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Samsung frequent target of industrial technology theft

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Gov't urged to toughen punishment of tech thieves

By Baek Byung-yeul

The government is being urged to toughen its legal punishment of people who have leaked crucial industrial technologies of local companies such as Samsung Electronics, as more illegal attempts are being made to steal Korea's advanced technologies, such as semiconductors and displays, as competition between neighboring countries intensifies, industry experts and officials said, Tuesday.

The latest case of industrial technology theft came from Semes, an affiliated company of Samsung Electronics, the No. 1 memory chip maker in the world in sales revenue. The Suwon District Public Prosecutors' Office said Monday that two former employees of Semes were indicted for their alleged involvement in selling a wafer cleaning machine to a Chinese company.

A total of four members, including the two ex-Semes engineers, reportedly pocketed 80 billion won ($62.8 million) by handing over the equipment ― which had been supplied exclusively to Samsung ― to China.

"These technology leaks should not be left up to individual conscience. Chinese companies will try diverse kinds of technology takeover attempts to increase their competitiveness in areas, such as semiconductors, that are lagging behind other countries. Punishment must be strengthened," an official from a local semiconductor industry said.

Industry experts said there is no perfect way to prevent technology leaks, but the government should be more aggressive in raising the level of punishment of people who have leaked technology, as in Taiwan, which created a bill to strengthen punishment for industrial technology leaks.

"It is not easy to ask each company to prevent this leakage problem on their own. It is difficult to even manage employees who have already left companies. Therefore, the government should strengthen its legal punishment of technology leakage as a precaution," Kim Yang-paeng, a senior researcher at the Korea Institute for Industrial Economics and Trade (KIET), said.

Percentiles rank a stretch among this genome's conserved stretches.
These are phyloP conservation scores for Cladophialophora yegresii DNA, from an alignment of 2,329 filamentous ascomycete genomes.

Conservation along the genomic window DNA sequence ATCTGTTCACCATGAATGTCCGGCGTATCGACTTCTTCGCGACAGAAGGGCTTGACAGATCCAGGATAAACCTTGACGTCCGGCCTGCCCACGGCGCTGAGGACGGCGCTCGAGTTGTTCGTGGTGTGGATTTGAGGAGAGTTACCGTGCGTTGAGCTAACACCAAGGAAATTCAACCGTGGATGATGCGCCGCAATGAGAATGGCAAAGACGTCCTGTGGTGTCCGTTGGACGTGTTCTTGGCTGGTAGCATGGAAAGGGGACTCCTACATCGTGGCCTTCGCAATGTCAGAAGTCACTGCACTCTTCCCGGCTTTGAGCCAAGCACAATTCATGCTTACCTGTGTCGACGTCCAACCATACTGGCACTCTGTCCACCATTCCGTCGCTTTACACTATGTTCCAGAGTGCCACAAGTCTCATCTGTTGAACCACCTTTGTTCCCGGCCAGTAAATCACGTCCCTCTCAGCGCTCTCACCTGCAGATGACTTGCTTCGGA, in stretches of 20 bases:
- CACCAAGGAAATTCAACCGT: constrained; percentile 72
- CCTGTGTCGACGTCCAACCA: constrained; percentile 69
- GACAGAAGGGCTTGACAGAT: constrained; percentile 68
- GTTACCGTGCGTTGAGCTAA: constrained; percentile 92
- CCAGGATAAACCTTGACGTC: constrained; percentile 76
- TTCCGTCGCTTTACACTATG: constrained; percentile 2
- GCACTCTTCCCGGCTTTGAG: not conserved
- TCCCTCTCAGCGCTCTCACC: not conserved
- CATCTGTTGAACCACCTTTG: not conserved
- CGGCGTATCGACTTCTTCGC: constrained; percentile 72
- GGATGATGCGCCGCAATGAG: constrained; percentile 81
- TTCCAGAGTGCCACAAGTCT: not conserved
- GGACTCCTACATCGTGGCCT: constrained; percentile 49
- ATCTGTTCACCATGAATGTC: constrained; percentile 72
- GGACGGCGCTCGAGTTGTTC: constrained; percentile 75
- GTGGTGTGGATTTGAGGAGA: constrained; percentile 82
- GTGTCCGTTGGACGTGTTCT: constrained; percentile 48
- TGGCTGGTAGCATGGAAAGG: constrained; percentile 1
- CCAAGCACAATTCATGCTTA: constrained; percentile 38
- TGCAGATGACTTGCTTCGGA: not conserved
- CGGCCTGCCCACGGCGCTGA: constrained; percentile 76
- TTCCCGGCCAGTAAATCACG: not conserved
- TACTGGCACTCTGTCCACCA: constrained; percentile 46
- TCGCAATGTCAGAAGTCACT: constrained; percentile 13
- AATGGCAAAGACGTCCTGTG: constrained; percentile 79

"Since there are many cases of Chinese companies attempting to leak technology, the Taiwanese government has specified specific leakage cases and strengthened its sentences to raise awareness. I don't know if this is the right way to do it, but it can be expected to have the effect of informing people that such leakage attempts will result in strong punishments," Kim said.

As he mentioned, Taiwan amended its national security law in April to prevent China from stealing its technology, especially semiconductor-related technology. Under the revised law, those who commit crimes that leak industrial technology will be sentenced up to 12 years and fined up to 100 million Taiwan dollars ($3.36 million).

However, the Korea's level of punishment for industrial espionage is too weak. Under the current law here, people who violated trade secrets can be sentenced to imprisonment for up to three years. The National Intelligence Service said that 99 industrial technology leaks were detected from January 2017 to February 2022.

According to data from the Court of Korea, only 13 out of 115 cases, which were indicted on charges of violating the Trade Secret Protection Act, were sentenced to prison in the first trial in 2021. Also, there has been no single case of imprisonment under the Act on Prevention of Divulgence and Protection of Industrial Technology.

"As seen in this case, technology leakage techniques are becoming more diverse. The government should intensify its management of industrial technology. Otherwise, more Chinese companies could hire former Samsung Electronics or SK Hynix engineers to steal the technology of Korean companies," Kim added.

Baek Byung-yeul

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